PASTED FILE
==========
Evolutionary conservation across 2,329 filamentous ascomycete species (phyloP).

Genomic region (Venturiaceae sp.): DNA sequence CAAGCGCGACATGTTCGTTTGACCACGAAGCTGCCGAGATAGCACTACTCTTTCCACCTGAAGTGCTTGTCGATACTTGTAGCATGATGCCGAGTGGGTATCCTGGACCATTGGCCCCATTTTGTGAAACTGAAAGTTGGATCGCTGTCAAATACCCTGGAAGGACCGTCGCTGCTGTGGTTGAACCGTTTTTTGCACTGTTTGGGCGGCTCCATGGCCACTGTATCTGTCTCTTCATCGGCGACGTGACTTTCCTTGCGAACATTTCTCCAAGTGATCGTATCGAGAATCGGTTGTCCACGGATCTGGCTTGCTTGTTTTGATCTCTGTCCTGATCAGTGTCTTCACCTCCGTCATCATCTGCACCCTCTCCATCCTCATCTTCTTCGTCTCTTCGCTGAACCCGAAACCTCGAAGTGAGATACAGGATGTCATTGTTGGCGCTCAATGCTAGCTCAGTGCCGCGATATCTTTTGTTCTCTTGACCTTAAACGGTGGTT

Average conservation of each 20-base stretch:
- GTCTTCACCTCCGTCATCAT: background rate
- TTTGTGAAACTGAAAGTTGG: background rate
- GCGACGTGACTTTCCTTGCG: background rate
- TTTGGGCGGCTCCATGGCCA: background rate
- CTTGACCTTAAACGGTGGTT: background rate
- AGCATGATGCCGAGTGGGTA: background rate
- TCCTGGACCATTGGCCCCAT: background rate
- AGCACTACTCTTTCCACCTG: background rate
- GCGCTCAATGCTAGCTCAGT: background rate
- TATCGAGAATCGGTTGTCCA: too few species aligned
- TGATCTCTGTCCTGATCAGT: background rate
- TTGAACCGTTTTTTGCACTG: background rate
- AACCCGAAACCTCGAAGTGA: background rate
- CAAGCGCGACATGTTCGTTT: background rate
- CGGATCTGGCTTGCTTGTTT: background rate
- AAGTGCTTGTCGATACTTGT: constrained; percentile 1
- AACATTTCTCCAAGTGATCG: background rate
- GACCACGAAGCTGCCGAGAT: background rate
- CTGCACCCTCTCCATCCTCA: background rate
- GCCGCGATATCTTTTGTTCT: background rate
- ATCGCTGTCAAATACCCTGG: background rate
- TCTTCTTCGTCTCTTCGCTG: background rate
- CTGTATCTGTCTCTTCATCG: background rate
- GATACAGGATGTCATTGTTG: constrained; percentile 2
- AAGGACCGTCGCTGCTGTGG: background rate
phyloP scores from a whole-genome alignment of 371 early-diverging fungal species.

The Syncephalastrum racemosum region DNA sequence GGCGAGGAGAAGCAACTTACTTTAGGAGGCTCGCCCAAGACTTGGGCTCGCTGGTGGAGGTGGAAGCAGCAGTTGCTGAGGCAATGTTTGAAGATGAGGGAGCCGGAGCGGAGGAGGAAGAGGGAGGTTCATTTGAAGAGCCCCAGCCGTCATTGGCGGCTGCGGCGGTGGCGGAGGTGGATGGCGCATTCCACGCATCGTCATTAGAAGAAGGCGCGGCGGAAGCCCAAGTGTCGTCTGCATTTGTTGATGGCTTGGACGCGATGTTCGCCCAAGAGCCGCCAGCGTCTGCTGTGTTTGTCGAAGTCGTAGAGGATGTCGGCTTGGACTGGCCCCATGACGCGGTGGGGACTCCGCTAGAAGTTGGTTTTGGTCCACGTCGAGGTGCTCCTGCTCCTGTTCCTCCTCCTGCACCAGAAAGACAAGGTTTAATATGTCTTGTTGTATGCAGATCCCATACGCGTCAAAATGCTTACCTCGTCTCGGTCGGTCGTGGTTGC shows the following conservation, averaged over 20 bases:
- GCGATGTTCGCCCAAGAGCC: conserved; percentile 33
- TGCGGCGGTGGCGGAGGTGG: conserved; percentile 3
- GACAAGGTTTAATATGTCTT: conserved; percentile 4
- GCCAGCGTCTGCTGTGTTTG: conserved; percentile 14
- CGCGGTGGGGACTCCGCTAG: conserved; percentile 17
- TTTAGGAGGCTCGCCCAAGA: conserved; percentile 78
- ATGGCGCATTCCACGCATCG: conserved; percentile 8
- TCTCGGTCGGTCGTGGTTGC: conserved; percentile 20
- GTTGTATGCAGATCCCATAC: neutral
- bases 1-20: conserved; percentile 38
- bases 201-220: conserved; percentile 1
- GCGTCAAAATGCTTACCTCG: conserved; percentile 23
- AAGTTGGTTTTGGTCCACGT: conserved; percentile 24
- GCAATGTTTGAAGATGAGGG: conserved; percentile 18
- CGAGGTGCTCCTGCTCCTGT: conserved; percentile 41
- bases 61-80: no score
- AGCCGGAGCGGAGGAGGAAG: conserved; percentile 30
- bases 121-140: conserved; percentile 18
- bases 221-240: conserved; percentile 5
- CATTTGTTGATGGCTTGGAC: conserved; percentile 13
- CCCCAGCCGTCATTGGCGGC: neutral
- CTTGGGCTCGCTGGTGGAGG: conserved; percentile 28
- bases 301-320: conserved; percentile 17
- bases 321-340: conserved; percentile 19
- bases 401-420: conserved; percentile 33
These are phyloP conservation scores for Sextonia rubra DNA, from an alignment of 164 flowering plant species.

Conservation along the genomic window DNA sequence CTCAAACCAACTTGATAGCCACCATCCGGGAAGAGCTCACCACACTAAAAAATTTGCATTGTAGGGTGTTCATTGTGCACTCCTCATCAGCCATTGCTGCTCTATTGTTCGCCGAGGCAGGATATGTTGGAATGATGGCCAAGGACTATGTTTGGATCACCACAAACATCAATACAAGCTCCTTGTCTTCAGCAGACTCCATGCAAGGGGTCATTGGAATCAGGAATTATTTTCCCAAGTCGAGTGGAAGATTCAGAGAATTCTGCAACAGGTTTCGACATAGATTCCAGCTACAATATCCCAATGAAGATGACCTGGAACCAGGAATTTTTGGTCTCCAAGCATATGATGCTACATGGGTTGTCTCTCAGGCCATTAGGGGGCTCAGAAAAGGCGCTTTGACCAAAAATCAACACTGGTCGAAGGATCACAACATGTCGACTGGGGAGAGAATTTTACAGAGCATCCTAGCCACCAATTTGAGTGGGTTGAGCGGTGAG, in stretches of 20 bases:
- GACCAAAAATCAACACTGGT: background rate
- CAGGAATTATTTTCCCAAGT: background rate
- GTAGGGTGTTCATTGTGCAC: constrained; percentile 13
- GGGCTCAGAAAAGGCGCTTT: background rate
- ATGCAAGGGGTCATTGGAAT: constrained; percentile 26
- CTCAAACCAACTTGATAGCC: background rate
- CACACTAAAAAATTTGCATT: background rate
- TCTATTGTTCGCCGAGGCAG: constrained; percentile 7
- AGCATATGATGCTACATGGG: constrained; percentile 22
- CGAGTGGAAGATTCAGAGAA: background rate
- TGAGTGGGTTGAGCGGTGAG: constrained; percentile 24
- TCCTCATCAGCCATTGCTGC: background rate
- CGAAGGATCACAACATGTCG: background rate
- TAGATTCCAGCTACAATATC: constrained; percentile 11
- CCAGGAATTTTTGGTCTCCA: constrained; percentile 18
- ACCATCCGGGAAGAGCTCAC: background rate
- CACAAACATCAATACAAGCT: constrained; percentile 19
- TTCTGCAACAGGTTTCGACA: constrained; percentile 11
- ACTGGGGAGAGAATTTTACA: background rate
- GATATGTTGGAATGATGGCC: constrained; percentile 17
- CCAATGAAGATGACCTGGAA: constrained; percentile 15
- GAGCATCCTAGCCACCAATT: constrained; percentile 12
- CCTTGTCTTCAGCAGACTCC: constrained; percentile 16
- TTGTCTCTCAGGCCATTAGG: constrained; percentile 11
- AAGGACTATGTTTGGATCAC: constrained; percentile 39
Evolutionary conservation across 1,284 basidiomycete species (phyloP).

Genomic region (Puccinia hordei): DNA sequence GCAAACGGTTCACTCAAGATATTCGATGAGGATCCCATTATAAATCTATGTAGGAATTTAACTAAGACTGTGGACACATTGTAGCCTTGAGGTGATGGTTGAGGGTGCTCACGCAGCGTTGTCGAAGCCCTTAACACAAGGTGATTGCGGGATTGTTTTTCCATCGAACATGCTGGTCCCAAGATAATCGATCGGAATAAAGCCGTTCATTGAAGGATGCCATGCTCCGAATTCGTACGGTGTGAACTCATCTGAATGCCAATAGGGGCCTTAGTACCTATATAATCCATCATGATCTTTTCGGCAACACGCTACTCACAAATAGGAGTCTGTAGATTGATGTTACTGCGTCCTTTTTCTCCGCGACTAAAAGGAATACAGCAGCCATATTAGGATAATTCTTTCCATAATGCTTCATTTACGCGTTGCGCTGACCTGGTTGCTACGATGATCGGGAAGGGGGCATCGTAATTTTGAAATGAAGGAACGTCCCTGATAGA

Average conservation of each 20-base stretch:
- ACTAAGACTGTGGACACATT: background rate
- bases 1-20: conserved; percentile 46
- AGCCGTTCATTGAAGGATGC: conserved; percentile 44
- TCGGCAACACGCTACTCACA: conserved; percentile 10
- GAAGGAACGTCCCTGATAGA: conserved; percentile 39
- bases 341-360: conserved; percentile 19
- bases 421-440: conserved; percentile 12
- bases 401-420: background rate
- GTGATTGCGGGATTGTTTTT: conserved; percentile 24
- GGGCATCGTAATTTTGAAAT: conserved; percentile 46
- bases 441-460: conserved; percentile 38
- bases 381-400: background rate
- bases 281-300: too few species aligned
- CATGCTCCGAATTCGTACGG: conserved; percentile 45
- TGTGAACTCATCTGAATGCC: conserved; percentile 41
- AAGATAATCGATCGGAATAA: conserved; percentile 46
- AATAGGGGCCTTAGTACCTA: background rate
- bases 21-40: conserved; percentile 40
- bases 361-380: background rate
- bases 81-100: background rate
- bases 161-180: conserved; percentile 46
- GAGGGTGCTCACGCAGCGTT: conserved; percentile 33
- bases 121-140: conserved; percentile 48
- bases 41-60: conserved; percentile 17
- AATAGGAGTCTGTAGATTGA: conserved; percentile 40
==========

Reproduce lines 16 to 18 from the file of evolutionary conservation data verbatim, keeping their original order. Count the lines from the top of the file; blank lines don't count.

- AACCCGAAACCTCGAAGTGA: background rate
- CAAGCGCGACATGTTCGTTT: background rate
- CGGATCTGGCTTGCTTGTTT: background rate